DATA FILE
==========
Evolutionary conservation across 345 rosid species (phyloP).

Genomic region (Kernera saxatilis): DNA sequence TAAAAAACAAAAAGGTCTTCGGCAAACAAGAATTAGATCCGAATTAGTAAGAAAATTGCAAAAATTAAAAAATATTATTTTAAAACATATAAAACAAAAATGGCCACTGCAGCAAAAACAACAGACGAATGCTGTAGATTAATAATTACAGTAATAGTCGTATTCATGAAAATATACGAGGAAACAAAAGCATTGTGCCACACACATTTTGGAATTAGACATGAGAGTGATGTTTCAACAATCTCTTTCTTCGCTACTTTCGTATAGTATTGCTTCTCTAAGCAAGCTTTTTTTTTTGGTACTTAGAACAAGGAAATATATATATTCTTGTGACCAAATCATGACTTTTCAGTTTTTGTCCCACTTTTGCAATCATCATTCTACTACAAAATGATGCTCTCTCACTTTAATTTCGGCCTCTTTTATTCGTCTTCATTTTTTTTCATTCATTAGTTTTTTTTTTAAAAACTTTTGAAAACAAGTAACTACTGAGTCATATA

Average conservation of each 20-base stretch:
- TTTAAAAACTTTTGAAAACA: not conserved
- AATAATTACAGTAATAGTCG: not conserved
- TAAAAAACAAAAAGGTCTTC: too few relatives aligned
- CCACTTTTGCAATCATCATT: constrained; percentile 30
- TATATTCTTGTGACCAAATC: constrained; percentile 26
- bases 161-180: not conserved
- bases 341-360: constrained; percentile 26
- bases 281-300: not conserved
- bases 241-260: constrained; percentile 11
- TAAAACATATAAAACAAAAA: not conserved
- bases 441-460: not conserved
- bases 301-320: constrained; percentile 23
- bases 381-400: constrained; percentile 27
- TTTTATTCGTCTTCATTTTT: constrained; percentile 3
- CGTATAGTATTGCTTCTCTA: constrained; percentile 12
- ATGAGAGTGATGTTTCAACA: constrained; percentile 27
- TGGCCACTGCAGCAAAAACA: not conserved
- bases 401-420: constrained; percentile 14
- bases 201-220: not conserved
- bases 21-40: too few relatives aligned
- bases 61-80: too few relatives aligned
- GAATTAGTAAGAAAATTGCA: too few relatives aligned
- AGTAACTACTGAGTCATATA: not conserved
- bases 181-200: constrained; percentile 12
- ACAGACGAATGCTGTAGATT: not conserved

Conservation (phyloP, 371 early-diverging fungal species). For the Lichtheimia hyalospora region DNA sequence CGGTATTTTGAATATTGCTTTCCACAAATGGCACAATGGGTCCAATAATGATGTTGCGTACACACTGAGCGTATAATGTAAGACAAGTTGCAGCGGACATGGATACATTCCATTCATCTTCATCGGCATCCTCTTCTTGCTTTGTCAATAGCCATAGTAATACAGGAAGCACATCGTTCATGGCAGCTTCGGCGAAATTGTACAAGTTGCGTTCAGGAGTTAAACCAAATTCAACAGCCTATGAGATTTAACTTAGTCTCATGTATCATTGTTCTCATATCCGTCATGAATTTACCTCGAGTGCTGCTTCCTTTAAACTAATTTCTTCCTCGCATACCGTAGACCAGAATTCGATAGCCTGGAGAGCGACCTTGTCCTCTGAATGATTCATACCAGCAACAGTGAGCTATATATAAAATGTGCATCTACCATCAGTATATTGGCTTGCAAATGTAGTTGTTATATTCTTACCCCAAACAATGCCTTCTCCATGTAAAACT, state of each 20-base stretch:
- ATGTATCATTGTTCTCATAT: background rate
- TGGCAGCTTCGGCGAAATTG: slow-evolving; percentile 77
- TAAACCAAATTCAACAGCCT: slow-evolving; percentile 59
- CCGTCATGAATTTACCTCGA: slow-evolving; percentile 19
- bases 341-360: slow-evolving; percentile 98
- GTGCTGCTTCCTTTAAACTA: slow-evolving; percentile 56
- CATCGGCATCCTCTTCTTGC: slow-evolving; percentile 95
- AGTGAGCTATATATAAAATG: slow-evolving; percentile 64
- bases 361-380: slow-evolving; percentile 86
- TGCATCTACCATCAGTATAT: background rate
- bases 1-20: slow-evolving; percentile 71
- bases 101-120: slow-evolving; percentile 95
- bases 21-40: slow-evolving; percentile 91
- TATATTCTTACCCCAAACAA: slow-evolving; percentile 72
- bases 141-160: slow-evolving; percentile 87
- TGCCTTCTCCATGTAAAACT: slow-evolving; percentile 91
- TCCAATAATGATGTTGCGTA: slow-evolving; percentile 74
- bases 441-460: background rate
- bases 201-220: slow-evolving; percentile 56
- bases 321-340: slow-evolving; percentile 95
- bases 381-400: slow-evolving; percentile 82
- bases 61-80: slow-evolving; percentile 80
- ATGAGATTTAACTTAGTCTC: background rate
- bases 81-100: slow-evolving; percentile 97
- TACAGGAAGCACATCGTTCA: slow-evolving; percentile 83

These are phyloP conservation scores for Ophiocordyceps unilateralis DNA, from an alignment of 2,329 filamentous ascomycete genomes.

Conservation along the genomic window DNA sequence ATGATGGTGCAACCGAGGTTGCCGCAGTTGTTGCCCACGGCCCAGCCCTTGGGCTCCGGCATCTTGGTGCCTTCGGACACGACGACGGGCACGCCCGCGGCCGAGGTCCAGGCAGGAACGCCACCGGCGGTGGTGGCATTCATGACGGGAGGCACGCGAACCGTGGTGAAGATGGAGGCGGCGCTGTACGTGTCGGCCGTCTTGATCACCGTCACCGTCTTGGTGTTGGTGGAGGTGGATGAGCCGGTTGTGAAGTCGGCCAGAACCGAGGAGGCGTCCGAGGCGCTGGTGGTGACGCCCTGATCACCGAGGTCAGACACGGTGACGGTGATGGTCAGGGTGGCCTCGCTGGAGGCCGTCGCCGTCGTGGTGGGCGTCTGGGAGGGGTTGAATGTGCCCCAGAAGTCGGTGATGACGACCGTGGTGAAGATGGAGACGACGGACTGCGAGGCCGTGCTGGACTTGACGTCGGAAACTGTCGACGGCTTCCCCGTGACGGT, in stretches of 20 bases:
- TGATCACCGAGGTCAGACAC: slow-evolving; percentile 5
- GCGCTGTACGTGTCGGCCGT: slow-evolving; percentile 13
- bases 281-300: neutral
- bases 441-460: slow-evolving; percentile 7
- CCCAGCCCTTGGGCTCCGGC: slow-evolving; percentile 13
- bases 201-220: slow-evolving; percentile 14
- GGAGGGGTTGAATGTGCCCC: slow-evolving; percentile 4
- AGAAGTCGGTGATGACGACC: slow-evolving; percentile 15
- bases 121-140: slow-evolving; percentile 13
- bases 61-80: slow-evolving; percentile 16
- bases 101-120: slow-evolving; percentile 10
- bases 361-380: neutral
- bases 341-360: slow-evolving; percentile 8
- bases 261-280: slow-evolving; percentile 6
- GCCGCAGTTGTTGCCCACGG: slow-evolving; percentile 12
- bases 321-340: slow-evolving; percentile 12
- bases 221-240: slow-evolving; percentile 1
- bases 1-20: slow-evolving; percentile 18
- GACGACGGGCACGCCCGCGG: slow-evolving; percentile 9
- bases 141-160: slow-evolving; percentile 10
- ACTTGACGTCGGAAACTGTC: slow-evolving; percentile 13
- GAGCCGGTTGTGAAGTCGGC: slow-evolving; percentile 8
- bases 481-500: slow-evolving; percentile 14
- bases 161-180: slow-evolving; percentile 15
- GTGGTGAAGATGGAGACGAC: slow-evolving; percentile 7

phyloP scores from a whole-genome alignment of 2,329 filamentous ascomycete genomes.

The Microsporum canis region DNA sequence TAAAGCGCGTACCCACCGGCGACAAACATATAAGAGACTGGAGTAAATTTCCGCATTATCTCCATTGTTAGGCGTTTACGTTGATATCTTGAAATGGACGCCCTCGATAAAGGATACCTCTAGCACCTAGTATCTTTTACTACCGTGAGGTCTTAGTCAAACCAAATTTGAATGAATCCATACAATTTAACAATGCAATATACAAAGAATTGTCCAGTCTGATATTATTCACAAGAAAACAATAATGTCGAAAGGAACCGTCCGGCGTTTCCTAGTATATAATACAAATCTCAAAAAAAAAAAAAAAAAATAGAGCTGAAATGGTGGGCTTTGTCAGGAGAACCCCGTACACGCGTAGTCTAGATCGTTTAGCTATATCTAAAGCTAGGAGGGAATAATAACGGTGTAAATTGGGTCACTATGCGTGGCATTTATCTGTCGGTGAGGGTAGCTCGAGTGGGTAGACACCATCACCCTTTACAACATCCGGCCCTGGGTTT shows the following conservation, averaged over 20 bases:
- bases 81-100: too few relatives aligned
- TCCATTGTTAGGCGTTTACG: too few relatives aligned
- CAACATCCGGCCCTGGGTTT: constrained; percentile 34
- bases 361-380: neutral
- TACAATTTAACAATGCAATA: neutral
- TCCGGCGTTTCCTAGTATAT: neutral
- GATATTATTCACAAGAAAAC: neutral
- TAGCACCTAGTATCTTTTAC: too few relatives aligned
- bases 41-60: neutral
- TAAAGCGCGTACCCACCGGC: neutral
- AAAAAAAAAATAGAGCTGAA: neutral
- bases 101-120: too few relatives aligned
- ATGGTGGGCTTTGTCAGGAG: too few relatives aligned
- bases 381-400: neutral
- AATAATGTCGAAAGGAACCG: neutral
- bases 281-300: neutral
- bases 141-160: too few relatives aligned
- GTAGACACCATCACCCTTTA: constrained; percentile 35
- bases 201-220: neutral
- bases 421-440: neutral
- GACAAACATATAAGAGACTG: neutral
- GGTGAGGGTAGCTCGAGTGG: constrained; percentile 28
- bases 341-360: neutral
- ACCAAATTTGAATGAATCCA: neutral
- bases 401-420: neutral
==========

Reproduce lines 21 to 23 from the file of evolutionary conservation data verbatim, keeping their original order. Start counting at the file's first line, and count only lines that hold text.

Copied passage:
- bases 401-420: constrained; percentile 14
- bases 201-220: not conserved
- bases 21-40: too few relatives aligned